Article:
Edinburgh school should not be named after Saroj Lal as she is “not Scottish”, claims critics embroiled in racist row
A campaign to name a new Morningside primary school after the trailblazing educator Saroj Lal has sparked a racist backlash online.
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The late Mrs Lal was one of the first Asian women to teach in a Scottish primary school and spent her life campaigning for equal opportunities for all.
Since the celebrated teacher’s son Vineet Lal announced his plan to get a school named in his mother's honour, his campaign has received significant support.
“The response has been overwhelmingly positive,” said Mr Lal.
Recently, the campaign has dealt with racism and microaggressions with some claiming Saroj Lal is “not a Scottish name” and should not be used.
Opposing the campaign on Facebook, one critic described naming the school after Mrs Lal as a “disgrace” and said: “let’s name it after a famous Edinburgher. ”
Mr Lal has voiced frustration at this argument, as his mother spent the majority of her life in Edinburgh and helped shape the city through her role as director of Lothian Racial Equality Council (LREC).
“If she is not an Edinburgher, what is she?” he said.
Another critic said they feared naming the school after the famous educator, who was born in Gujranwala (then in British India), risked eroding Scottish culture.
They wrote “The UK is in danger of turning its back on it’s own traditions, culture and history . At a time when our history is being constantly eroded, the name Saroj Lal just isn't Scottish.This is a Scottish school and it’s name should properly reflect the area.”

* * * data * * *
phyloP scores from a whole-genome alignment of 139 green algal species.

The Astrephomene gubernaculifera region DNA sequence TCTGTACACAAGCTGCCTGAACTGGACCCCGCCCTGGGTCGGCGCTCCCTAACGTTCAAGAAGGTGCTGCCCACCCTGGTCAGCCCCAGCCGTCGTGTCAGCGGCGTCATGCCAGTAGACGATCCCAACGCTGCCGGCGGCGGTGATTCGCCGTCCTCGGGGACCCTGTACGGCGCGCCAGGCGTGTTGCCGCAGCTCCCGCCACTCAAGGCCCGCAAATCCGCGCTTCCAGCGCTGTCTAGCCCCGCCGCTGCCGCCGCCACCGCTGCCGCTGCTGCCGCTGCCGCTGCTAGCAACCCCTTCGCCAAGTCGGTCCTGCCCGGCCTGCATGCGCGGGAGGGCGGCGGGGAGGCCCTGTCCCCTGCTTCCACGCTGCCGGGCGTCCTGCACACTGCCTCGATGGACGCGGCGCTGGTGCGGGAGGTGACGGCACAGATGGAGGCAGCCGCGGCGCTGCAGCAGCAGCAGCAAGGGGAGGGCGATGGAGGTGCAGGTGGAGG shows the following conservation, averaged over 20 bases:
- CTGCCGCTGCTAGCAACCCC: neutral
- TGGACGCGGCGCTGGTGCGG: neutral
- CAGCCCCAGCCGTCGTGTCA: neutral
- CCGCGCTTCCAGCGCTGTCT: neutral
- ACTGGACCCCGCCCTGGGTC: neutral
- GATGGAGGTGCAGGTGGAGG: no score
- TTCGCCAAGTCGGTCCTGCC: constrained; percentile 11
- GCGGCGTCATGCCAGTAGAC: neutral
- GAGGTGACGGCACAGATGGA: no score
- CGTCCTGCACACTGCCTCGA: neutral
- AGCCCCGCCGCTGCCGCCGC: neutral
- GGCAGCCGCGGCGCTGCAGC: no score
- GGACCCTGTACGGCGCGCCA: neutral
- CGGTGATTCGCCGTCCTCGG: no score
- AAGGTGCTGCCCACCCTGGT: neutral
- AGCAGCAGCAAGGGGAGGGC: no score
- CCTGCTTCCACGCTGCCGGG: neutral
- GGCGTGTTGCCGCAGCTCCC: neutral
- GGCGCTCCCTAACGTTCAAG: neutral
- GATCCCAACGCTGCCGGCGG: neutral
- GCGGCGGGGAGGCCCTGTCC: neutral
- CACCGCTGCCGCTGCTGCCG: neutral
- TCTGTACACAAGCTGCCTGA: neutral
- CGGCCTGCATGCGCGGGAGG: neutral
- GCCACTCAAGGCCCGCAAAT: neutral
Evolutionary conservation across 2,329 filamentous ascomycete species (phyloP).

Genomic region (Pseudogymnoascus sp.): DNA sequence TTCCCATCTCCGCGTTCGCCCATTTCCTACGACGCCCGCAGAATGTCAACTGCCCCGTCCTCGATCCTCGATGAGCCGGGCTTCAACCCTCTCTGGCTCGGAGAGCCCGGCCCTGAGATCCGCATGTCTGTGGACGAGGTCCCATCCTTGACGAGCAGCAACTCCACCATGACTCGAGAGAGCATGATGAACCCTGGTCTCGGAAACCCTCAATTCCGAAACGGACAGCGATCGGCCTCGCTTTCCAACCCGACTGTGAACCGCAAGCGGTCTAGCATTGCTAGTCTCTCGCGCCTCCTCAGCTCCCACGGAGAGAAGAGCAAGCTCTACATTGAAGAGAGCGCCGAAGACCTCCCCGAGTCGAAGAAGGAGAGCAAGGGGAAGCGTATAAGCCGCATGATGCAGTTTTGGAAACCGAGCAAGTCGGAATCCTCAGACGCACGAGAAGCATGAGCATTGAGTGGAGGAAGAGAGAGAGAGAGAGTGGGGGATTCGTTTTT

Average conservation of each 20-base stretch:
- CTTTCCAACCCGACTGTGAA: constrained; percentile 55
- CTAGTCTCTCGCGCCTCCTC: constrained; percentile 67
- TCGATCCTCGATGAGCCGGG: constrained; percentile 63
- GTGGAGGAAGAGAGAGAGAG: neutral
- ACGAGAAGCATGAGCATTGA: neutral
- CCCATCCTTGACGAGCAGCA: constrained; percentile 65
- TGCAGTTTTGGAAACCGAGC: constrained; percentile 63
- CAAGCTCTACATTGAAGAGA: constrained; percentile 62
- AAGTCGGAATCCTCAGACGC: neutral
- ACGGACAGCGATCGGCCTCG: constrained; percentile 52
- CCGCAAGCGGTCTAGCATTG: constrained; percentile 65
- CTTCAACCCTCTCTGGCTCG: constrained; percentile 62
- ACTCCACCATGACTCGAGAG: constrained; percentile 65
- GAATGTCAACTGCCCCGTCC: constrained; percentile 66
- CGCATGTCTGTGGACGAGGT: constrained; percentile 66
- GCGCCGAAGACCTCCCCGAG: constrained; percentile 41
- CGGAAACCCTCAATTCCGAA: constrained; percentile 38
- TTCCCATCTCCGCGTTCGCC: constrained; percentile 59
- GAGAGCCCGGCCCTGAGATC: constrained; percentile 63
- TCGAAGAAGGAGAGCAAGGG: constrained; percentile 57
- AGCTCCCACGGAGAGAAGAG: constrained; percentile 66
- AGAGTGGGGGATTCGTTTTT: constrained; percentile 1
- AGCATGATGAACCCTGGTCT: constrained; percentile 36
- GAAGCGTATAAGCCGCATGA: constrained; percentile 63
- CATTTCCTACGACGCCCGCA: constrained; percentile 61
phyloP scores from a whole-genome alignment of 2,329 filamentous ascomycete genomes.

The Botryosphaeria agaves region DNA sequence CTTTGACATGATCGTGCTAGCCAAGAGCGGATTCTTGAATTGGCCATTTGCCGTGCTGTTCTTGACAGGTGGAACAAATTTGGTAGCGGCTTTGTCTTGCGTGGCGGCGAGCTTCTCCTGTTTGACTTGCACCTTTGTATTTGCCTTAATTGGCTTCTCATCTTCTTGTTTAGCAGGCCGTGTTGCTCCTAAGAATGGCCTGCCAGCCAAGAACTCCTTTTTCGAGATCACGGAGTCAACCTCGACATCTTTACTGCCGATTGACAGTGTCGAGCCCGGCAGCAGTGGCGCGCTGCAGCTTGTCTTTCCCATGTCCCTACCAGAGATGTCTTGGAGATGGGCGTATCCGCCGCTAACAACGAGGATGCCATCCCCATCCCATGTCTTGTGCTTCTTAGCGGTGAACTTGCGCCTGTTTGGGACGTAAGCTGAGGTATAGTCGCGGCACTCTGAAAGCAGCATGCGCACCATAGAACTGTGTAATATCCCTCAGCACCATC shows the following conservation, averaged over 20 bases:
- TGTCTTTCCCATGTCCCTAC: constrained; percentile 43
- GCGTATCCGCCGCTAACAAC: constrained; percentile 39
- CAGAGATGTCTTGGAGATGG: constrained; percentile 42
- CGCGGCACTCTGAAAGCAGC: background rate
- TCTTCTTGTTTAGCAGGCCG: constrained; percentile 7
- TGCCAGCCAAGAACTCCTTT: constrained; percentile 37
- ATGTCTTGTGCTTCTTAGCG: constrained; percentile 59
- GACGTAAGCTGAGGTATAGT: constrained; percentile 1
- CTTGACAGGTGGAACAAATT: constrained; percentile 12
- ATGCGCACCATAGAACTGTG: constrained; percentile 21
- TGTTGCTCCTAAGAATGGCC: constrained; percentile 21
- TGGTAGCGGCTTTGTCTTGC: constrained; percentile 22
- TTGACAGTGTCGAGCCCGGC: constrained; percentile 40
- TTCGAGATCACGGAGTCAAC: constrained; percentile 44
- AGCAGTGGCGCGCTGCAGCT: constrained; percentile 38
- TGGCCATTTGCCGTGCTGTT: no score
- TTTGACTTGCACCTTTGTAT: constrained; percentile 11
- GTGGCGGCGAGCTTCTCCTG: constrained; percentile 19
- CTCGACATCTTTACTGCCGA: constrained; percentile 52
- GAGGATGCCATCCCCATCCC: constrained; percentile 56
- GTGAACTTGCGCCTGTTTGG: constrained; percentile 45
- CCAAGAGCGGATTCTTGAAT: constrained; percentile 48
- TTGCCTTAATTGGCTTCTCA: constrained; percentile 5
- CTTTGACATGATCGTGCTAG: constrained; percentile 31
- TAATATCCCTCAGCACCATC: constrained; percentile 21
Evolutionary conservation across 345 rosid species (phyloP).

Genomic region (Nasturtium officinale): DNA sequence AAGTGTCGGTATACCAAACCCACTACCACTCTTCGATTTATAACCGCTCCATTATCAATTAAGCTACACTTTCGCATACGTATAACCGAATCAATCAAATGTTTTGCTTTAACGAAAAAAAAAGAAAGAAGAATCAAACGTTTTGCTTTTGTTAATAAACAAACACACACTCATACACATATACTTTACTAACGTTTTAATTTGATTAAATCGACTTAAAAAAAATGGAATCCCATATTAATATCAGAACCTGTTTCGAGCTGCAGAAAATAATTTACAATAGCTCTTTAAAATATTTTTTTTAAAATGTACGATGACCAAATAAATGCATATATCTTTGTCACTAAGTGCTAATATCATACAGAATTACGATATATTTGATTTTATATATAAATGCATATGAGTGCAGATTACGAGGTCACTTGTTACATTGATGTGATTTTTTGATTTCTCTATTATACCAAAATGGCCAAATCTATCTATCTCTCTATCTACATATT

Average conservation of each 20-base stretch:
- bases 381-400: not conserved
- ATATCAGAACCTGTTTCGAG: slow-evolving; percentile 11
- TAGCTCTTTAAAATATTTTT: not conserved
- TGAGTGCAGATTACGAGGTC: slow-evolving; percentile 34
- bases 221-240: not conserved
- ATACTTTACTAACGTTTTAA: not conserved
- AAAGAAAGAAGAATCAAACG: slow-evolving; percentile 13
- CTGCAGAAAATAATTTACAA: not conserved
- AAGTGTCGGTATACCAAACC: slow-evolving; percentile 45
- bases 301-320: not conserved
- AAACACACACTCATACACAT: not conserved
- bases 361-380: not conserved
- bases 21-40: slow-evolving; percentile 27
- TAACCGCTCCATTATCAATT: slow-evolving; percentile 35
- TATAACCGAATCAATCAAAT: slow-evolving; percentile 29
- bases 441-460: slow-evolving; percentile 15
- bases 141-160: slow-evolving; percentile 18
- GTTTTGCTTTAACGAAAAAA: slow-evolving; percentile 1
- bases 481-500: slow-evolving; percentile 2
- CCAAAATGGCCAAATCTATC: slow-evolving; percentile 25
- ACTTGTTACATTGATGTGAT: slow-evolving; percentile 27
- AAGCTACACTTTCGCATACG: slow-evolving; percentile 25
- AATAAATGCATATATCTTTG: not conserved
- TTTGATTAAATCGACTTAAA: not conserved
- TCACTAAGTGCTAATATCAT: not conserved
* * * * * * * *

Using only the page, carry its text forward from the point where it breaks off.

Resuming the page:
Local councillor “surprised,” critics think Saroj Lal is not Scottish enough
Councillor Mandy Watt, who has publicly supported Mr Lal’s campaign said the idea that people would think Ms Lal’s name is not Scottish enough had “never occurred to her”.
Cllr Watt said: “It never occurred to me that anybody would think her name wasn’t Scottish enough and I can’t see why that’s relevant.
“This proposal is an excellent opportunity to show that service to our community is valued, regardless of a person’s gender, race or wealth.”
However, Mr Lal said he knew “only too well” that there would be opposition to naming the school after his mother due to her name's foreign origin.
Having been born and raised in Edinburgh, Mr Lal said he remembered being repeatedly asked “where are you really from” as a child.
“This question has followed me through my whole life. It was never enough to say I am from Scotland or I am from Edinburgh,” he explained. “Everyone wanted an exotic answer.”
Over the years, Mr Lal has met many people unwilling to understand that he is called Vineet Lal and also born and raised in the Capital.
One of the city’s leading anti-racism figures, Sir Geoff Palmer, agreed that the response to both the late Mrs Lal and Mr Lal's names is not uncommon.
He said: “I am not surprised by these comments because often non-white people are seen as not being part of Scottish culture.”
Sir Geoff went on to say that not all of Scotland’s street names have Scottish origin and such prejudices should not influence the decision of whose namesake to honour.
“We have India Street, Jamaica Street and Mandela Place,” he said. “Such prejudices should not influence the decision.”